Free software

freefree-softwarefreely
Since the project consisted of open source and free software, and the idea was compelling and simple, a number of other Linux BBCs rapidly became available.

Linuxcare

LNX-BBC
In 1999 Linuxcare employee Duncan MacKinnon proposed the idea of producing and distributing such a card for an upcoming tradeshow.

Red Hat Linux

Red HatRHLBiltmore
At least one of the boxed Red Hat Linux packages included a system rescue CD in business card form factor. The early versions of the Linuxcare BBC were collections of packages that had been precompiled for other distributions (such as Debian and Red Hat Linux from which subsets of files were copied into the directory from which the BBC was "mastered" (the ISO 9660 CD images were built).

Personal computer

PCPCspersonal computers
Almost all of these run on PCs.

Debian

Debian GNU/LinuxDebian LinuxDebian Project
The early versions of the Linuxcare BBC were collections of packages that had been precompiled for other distributions (such as Debian and Red Hat Linux from which subsets of files were copied into the directory from which the BBC was "mastered" (the ISO 9660 CD images were built).

ISO 9660

ISO9660ISOCDFS
The early versions of the Linuxcare BBC were collections of packages that had been precompiled for other distributions (such as Debian and Red Hat Linux from which subsets of files were copied into the directory from which the BBC was "mastered" (the ISO 9660 CD images were built).

Golden ratio

golden sectiongolden meanφ
The first version of the LNX-BBC that was independent from Linuxcare was 1.618 (a number suggested by team member Seth Schoen, an approximation of the golden ratio, or phi, and a tribute to Donald Knuth who uses successively more precise approximations of π for versioning his TeX typesetting system).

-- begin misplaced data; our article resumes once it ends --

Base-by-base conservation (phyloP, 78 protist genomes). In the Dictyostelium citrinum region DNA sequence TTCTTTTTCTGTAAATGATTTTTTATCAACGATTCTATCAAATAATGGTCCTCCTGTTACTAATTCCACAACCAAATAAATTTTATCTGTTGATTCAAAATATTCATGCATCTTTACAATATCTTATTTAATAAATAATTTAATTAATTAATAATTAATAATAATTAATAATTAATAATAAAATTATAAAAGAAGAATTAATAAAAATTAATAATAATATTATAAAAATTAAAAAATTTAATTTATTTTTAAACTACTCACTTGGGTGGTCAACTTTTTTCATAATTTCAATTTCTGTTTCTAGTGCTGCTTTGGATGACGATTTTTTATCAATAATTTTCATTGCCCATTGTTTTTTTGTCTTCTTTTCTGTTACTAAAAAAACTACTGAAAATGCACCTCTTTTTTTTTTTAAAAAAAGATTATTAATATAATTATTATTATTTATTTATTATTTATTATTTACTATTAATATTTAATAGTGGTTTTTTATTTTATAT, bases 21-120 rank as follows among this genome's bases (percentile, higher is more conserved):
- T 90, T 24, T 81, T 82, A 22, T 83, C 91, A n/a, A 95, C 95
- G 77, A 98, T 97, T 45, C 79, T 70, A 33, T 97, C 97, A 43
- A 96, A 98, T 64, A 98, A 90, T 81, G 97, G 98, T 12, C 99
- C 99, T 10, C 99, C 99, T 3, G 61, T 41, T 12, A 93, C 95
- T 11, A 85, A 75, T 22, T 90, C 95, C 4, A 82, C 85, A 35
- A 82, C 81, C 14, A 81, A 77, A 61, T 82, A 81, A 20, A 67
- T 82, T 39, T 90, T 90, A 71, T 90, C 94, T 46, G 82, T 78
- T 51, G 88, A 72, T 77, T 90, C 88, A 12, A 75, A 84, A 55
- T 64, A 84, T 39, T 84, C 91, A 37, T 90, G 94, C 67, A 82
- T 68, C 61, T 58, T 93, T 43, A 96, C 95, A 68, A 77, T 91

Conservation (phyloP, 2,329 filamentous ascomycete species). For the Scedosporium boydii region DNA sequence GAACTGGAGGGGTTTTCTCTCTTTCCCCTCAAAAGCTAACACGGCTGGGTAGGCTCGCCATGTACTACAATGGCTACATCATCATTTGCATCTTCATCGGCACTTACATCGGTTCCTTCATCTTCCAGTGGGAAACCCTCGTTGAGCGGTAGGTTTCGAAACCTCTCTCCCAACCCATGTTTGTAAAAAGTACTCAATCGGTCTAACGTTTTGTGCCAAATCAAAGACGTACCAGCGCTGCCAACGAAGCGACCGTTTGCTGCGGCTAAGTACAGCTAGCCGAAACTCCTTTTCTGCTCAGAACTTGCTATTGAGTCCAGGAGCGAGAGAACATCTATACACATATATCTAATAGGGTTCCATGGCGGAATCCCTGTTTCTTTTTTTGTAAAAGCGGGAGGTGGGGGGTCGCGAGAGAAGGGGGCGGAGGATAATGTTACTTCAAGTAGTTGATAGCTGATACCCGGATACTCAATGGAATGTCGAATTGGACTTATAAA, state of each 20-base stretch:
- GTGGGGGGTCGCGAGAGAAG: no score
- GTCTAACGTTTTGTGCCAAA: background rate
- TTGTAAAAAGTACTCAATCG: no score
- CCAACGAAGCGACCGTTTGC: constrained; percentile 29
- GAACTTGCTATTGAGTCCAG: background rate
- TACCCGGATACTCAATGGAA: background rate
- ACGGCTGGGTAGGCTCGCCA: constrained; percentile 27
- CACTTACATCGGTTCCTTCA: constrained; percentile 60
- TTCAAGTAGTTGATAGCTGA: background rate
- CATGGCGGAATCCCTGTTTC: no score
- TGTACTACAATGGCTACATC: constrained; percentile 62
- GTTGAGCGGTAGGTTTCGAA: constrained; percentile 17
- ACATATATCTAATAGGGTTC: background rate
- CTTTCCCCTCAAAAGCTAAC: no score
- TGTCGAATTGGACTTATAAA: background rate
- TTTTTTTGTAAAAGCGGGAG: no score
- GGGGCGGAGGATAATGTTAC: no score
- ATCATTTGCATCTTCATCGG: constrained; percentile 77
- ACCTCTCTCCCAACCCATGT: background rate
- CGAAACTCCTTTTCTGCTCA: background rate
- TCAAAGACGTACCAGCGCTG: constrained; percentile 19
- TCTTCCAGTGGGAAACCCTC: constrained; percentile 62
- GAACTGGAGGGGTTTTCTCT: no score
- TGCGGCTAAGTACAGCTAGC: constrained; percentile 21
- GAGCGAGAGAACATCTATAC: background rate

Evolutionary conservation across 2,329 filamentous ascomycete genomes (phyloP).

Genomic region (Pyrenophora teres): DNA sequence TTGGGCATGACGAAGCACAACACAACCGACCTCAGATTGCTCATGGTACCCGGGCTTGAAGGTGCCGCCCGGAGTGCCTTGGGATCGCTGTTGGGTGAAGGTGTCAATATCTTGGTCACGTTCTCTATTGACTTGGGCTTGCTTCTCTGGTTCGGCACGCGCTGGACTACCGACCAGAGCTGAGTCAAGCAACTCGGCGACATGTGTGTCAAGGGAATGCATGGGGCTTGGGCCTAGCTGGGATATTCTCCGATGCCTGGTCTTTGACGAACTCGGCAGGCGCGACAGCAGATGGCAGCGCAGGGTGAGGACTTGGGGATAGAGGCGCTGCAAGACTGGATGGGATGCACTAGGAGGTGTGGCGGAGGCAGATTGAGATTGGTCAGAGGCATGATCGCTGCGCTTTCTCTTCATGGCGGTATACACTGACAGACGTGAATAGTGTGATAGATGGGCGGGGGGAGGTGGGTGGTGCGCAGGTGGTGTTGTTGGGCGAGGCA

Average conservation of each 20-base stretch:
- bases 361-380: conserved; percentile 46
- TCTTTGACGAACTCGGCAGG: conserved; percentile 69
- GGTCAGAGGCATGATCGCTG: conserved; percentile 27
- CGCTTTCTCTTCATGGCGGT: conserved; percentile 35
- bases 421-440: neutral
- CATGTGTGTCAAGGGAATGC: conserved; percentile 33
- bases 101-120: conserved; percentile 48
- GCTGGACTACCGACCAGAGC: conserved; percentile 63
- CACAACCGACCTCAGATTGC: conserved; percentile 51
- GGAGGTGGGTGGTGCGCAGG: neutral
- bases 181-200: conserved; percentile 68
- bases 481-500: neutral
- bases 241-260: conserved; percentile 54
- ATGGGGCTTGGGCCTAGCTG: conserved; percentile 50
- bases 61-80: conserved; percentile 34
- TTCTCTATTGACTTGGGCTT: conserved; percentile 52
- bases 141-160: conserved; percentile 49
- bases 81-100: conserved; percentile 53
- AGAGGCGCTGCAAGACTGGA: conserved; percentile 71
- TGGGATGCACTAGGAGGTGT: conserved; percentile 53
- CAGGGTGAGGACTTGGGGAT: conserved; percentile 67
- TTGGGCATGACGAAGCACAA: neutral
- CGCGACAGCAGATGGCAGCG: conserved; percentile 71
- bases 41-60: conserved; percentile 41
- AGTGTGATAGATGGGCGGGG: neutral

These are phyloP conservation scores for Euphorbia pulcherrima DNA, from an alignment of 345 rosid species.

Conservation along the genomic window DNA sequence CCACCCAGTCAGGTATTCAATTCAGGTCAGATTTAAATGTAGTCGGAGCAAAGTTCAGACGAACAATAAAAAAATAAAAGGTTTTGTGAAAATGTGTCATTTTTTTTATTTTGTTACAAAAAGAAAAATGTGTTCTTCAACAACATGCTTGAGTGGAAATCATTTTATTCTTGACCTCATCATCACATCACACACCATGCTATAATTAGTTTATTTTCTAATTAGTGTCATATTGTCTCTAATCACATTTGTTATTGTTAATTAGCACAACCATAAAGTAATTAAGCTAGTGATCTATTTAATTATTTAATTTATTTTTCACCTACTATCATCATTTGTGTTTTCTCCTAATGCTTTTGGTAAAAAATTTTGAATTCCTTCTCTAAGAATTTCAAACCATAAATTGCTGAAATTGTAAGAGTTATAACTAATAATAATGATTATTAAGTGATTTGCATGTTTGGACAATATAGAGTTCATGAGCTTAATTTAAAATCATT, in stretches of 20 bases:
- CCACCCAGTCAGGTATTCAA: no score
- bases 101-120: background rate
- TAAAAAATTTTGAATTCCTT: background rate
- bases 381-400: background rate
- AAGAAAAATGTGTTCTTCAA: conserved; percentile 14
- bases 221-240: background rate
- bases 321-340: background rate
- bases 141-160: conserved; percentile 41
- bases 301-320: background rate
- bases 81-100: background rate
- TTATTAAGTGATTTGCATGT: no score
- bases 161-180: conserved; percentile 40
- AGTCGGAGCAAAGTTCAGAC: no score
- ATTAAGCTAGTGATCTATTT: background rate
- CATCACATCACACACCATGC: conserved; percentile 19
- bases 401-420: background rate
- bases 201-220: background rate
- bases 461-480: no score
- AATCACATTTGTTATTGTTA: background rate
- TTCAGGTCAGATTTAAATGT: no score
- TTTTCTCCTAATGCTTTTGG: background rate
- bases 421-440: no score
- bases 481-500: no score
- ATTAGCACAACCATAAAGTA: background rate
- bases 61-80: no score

Phi

ΦPhi (letter)Φ φ
The first version of the LNX-BBC that was independent from Linuxcare was 1.618 (a number suggested by team member Seth Schoen, an approximation of the golden ratio, or phi, and a tribute to Donald Knuth who uses successively more precise approximations of π for versioning his TeX typesetting system).

Donald Knuth

Donald E. KnuthKnuthDon Knuth
The first version of the LNX-BBC that was independent from Linuxcare was 1.618 (a number suggested by team member Seth Schoen, an approximation of the golden ratio, or phi, and a tribute to Donald Knuth who uses successively more precise approximations of π for versioning his TeX typesetting system).

Pi

ππ\pi
The first version of the LNX-BBC that was independent from Linuxcare was 1.618 (a number suggested by team member Seth Schoen, an approximation of the golden ratio, or phi, and a tribute to Donald Knuth who uses successively more precise approximations of π for versioning his TeX typesetting system).

TeX

TeX Users GroupTUGPlain TeX
The first version of the LNX-BBC that was independent from Linuxcare was 1.618 (a number suggested by team member Seth Schoen, an approximation of the golden ratio, or phi, and a tribute to Donald Knuth who uses successively more precise approximations of π for versioning his TeX typesetting system).